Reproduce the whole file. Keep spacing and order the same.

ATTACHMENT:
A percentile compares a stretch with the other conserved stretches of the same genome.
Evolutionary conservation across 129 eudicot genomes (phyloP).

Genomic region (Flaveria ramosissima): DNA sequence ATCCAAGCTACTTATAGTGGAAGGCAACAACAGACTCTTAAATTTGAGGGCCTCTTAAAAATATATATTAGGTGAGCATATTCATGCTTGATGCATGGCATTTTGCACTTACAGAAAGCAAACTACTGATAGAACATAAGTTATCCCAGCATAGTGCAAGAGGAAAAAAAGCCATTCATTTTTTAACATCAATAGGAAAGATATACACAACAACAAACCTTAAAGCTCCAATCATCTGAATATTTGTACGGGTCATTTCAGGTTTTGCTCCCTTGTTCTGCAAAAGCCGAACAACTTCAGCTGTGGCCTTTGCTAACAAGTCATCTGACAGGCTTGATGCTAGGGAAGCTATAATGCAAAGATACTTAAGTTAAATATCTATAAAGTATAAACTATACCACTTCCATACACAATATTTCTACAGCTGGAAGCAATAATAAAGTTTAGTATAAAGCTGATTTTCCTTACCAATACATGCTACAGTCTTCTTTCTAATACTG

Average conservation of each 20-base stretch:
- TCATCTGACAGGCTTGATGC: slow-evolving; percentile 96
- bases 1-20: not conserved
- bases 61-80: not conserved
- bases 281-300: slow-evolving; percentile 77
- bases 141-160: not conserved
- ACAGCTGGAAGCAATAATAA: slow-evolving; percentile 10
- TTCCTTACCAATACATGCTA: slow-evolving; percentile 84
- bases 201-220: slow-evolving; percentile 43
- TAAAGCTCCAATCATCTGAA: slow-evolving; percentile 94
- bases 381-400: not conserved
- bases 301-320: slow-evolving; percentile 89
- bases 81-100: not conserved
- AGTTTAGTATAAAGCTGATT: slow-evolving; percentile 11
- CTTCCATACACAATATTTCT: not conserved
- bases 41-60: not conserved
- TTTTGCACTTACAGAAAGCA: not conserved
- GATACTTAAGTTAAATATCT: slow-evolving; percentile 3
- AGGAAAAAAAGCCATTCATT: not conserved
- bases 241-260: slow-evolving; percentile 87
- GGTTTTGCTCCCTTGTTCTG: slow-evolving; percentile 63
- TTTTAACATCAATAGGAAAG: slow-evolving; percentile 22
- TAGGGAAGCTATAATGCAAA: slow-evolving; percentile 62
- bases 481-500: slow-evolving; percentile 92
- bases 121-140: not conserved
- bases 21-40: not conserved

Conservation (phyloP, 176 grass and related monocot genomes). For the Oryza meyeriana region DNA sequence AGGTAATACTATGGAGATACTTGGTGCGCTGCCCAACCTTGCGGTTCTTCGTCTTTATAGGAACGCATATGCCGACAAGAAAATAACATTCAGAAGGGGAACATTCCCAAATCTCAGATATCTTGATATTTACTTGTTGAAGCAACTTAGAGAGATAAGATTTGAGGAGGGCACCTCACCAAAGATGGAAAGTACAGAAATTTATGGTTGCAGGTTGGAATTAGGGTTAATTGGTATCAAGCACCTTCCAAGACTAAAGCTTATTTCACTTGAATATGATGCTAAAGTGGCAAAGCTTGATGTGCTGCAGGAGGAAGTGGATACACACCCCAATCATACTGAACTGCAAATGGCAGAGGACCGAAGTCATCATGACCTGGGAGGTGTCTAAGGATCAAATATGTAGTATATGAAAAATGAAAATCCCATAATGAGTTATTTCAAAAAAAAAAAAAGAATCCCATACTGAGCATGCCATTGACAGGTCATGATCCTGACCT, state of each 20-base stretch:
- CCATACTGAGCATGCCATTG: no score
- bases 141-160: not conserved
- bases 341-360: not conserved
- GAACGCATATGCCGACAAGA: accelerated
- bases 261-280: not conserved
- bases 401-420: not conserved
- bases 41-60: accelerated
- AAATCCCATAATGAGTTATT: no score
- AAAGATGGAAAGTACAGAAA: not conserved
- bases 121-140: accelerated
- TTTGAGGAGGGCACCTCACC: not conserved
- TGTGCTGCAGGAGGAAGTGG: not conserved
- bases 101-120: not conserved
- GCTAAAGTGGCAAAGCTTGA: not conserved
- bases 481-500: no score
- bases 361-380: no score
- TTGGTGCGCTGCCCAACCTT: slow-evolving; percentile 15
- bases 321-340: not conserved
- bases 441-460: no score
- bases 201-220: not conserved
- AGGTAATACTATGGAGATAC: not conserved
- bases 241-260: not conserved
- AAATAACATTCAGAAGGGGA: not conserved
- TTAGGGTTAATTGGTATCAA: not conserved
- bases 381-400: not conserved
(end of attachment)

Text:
A percentile compares a stretch with the other conserved stretches of the same genome.
Evolutionary conservation across 129 eudicot genomes (phyloP).

Genomic region (Flaveria ramosissima): DNA sequence ATCCAAGCTACTTATAGTGGAAGGCAACAACAGACTCTTAAATTTGAGGGCCTCTTAAAAATATATATTAGGTGAGCATATTCATGCTTGATGCATGGCATTTTGCACTTACAGAAAGCAAACTACTGATAGAACATAAGTTATCCCAGCATAGTGCAAGAGGAAAAAAAGCCATTCATTTTTTAACATCAATAGGAAAGATATACACAACAACAAACCTTAAAGCTCCAATCATCTGAATATTTGTACGGGTCATTTCAGGTTTTGCTCCCTTGTTCTGCAAAAGCCGAACAACTTCAGCTGTGGCCTTTGCTAACAAGTCATCTGACAGGCTTGATGCTAGGGAAGCTATAATGCAAAGATACTTAAGTTAAATATCTATAAAGTATAAACTATACCACTTCCATACACAATATTTCTACAGCTGGAAGCAATAATAAAGTTTAGTATAAAGCTGATTTTCCTTACCAATACATGCTACAGTCTTCTTTCTAATACTG

Average conservation of each 20-base stretch:
- TCATCTGACAGGCTTGATGC: slow-evolving; percentile 96
- bases 1-20: not conserved
- bases 61-80: not conserved
- bases 281-300: slow-evolving; percentile 77
- bases 141-160: not conserved
- ACAGCTGGAAGCAATAATAA: slow-evolving; percentile 10
- TTCCTTACCAATACATGCTA: slow-evolving; percentile 84
- bases 201-220: slow-evolving; percentile 43
- TAAAGCTCCAATCATCTGAA: slow-evolving; percentile 94
- bases 381-400: not conserved
- bases 301-320: slow-evolving; percentile 89
- bases 81-100: not conserved
- AGTTTAGTATAAAGCTGATT: slow-evolving; percentile 11
- CTTCCATACACAATATTTCT: not conserved
- bases 41-60: not conserved
- TTTTGCACTTACAGAAAGCA: not conserved
- GATACTTAAGTTAAATATCT: slow-evolving; percentile 3
- AGGAAAAAAAGCCATTCATT: not conserved
- bases 241-260: slow-evolving; percentile 87
- GGTTTTGCTCCCTTGTTCTG: slow-evolving; percentile 63
- TTTTAACATCAATAGGAAAG: slow-evolving; percentile 22
- TAGGGAAGCTATAATGCAAA: slow-evolving; percentile 62
- bases 481-500: slow-evolving; percentile 92
- bases 121-140: not conserved
- bases 21-40: not conserved

Conservation (phyloP, 176 grass and related monocot genomes). For the Oryza meyeriana region DNA sequence AGGTAATACTATGGAGATACTTGGTGCGCTGCCCAACCTTGCGGTTCTTCGTCTTTATAGGAACGCATATGCCGACAAGAAAATAACATTCAGAAGGGGAACATTCCCAAATCTCAGATATCTTGATATTTACTTGTTGAAGCAACTTAGAGAGATAAGATTTGAGGAGGGCACCTCACCAAAGATGGAAAGTACAGAAATTTATGGTTGCAGGTTGGAATTAGGGTTAATTGGTATCAAGCACCTTCCAAGACTAAAGCTTATTTCACTTGAATATGATGCTAAAGTGGCAAAGCTTGATGTGCTGCAGGAGGAAGTGGATACACACCCCAATCATACTGAACTGCAAATGGCAGAGGACCGAAGTCATCATGACCTGGGAGGTGTCTAAGGATCAAATATGTAGTATATGAAAAATGAAAATCCCATAATGAGTTATTTCAAAAAAAAAAAAAGAATCCCATACTGAGCATGCCATTGACAGGTCATGATCCTGACCT, state of each 20-base stretch:
- CCATACTGAGCATGCCATTG: no score
- bases 141-160: not conserved
- bases 341-360: not conserved
- GAACGCATATGCCGACAAGA: accelerated
- bases 261-280: not conserved
- bases 401-420: not conserved
- bases 41-60: accelerated
- AAATCCCATAATGAGTTATT: no score
- AAAGATGGAAAGTACAGAAA: not conserved
- bases 121-140: accelerated
- TTTGAGGAGGGCACCTCACC: not conserved
- TGTGCTGCAGGAGGAAGTGG: not conserved
- bases 101-120: not conserved
- GCTAAAGTGGCAAAGCTTGA: not conserved
- bases 481-500: no score
- bases 361-380: no score
- TTGGTGCGCTGCCCAACCTT: slow-evolving; percentile 15
- bases 321-340: not conserved
- bases 441-460: no score
- bases 201-220: not conserved
- AGGTAATACTATGGAGATAC: not conserved
- bases 241-260: not conserved
- AAATAACATTCAGAAGGGGA: not conserved
- TTAGGGTTAATTGGTATCAA: not conserved
- bases 381-400: not conserved